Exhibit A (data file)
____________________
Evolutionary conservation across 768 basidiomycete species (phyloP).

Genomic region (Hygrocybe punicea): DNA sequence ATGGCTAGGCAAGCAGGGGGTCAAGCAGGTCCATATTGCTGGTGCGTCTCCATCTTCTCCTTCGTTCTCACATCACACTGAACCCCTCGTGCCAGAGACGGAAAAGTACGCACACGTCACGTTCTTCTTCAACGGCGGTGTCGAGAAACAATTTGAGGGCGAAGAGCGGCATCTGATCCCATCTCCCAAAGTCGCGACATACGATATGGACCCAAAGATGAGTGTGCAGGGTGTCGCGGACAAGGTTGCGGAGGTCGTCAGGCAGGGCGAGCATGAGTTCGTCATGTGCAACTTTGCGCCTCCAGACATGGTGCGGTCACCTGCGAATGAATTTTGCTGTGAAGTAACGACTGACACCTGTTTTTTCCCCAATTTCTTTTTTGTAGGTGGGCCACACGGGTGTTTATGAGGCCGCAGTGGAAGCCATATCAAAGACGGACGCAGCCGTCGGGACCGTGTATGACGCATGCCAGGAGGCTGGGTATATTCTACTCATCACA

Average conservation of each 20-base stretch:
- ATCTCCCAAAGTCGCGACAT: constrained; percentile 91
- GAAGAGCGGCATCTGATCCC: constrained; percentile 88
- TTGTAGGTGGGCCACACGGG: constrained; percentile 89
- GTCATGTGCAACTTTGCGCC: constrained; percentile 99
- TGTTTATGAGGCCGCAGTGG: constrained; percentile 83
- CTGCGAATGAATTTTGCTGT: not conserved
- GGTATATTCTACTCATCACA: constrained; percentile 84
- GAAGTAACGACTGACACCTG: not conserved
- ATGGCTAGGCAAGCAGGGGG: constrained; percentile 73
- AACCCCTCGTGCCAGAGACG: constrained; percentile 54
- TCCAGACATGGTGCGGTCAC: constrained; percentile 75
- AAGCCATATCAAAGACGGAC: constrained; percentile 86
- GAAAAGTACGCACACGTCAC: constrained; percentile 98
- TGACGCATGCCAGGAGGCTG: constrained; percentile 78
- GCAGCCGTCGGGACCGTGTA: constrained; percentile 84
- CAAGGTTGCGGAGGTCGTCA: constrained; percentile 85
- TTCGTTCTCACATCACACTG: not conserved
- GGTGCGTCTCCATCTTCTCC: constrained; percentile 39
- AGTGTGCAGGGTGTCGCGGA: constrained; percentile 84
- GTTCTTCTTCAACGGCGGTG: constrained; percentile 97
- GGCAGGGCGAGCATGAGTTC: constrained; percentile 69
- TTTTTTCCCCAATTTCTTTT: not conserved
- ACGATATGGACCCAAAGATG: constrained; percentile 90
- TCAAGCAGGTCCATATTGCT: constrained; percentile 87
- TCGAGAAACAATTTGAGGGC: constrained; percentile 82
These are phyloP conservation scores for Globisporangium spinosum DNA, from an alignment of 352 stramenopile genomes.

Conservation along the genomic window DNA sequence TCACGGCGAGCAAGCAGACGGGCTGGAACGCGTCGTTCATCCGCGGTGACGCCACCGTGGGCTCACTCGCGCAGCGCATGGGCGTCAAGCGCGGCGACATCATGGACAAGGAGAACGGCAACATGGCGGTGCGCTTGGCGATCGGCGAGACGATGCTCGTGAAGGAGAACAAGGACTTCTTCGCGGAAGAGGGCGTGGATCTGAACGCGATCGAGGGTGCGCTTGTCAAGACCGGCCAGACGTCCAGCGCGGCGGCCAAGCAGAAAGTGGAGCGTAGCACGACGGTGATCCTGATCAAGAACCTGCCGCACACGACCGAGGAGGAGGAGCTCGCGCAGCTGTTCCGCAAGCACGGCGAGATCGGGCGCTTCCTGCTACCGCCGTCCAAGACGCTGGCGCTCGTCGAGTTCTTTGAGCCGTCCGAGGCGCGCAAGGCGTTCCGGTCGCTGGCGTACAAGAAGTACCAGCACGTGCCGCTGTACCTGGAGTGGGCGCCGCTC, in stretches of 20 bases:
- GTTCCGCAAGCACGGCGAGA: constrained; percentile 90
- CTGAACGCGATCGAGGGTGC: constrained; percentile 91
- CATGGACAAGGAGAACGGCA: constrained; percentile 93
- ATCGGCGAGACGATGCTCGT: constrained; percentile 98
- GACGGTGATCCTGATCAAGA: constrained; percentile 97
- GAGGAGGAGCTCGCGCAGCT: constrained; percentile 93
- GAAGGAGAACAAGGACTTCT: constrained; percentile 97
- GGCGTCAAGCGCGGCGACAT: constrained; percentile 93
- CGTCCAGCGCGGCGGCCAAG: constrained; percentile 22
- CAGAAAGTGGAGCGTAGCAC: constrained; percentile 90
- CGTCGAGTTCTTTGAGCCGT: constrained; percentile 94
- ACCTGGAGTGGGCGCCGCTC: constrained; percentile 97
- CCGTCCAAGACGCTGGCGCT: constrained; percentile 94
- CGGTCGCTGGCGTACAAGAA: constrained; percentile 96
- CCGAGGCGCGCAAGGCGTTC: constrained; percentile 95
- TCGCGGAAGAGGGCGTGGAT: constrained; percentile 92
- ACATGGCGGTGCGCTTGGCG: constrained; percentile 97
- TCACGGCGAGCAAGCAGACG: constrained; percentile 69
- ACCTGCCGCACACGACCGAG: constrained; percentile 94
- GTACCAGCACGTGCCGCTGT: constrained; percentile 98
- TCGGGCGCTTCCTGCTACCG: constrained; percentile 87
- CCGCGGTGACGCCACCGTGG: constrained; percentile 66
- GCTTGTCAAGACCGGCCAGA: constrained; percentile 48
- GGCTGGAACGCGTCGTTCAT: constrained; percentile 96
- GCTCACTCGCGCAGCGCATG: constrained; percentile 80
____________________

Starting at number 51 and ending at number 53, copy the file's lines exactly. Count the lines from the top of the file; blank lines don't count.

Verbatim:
- TCGGGCGCTTCCTGCTACCG: constrained; percentile 87
- CCGCGGTGACGCCACCGTGG: constrained; percentile 66
- GCTTGTCAAGACCGGCCAGA: constrained; percentile 48